Characteristics of Forms Hunyuan Qigong 12 and 24
• Exercises tha circulate the vital energy in all channels and key points of the body.
• Focus on directing the vital energy back to the main dantian (center of energy) of the body at the end of each exercise.
• Self massage techniques used to dissipate accumulated energy at the end of the exercises.

Benefits of Hunyuan Qigong in the Practice of Taijiquan

In the system of hunyuan qigong, we believe that qigong practice should have measurable and real outcomes at each level. One of the characteristics of hunyuan qigong is this measurement. This does not mean that practitioners will have instant results, or have pressure to achieve results, but the correct practice of hunyuan qigong should produce consistent results in the practitioners. Some results are: warm or tingling sensations, improved circulation, stress reduction, vigor, resistance to disease, resistance to blows and projection of energy.

The benefits of hunyuan qigong begin with health benefits, but the more serious the practice, the better the results will be for your health and taiji practice. For example, the stance of the practitioner will be strengthened by lowering the energy into the earth. With specific training, the practitioner can also withstand blows without being injured and have more power for the practice of tui shou (push hands). In advanced levels the practitioner can “transmit” energy through his body like a “bullet” of energy.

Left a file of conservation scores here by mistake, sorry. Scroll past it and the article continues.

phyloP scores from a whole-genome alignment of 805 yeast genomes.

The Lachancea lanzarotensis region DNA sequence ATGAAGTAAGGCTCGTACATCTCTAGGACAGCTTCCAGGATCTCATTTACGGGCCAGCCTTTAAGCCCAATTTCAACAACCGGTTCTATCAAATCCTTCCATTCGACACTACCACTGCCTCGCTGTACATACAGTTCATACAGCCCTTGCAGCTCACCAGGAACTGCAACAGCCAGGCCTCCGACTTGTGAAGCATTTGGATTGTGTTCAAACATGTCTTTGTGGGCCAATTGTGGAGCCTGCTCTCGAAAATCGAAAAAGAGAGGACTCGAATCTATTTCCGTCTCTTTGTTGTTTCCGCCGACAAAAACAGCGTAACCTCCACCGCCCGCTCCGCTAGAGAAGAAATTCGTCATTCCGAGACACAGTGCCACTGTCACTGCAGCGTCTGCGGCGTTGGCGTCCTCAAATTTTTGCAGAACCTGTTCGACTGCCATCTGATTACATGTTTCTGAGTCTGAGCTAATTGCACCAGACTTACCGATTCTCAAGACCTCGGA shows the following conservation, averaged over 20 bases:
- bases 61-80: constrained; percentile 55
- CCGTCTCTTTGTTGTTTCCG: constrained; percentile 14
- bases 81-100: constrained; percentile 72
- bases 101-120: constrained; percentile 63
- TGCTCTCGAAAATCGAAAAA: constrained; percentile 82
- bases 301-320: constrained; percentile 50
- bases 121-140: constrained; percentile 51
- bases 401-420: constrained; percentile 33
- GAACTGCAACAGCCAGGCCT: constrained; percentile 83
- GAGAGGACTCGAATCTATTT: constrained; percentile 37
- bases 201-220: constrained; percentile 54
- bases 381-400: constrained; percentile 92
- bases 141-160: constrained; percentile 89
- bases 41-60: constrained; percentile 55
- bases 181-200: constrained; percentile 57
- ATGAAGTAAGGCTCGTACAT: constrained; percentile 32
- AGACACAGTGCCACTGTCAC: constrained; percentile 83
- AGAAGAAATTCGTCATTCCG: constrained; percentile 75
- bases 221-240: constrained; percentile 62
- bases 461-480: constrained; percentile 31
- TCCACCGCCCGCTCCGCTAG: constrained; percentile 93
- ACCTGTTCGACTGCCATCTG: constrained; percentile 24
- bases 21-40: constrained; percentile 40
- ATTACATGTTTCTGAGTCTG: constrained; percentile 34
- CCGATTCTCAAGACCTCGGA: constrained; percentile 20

Conclusion

The practice of hunyuan qigong can be done by anyone, regardless of the age of the practitioner. In addition, the system promises and delivers proven results such as good health and even inner strength to advanced practitioners. Better yet, practitioners need not deeply understand the science behind the practice in order to gain positive benefits. They just need to practice.

About the Author

Shifu John Vanko has been a practitioner of Taijiquan, Qigong and Kung Fu since 1986. He is a private student of Master Chen Zhonghua, disciple of Masters Feng Zhiqiang and Hong Junsheng. Currently John is responsible for the Hunyuan Taiji Academy do Brasil based in São Paulo, Brazil which offers lessons in Chen Style Taijiquan, Hunyuan Qigong and Praying Mantis Kung Fu. Website http://br.chenzhonghua.org

For a video on hunyuan qigong go to: http://practicalmethod.com/2010/05/hunyuan-qigong-onlinei-video-trailer/

 

About JVanko

Hunyuan Taiji Academy do Brasil. http://br.chenzhonghua.org

{ 1 comment… read it below or add one }

better.balance October 6, 2011 at 7:59 am

I am starting to understand what Qi is practicing this form from Master Chen’s DVD very good instruction and theory.
I have introduce this to my students in a medically based wellness center in Peterborough NH I gave them your website information to purchase one to practice.

Suzanne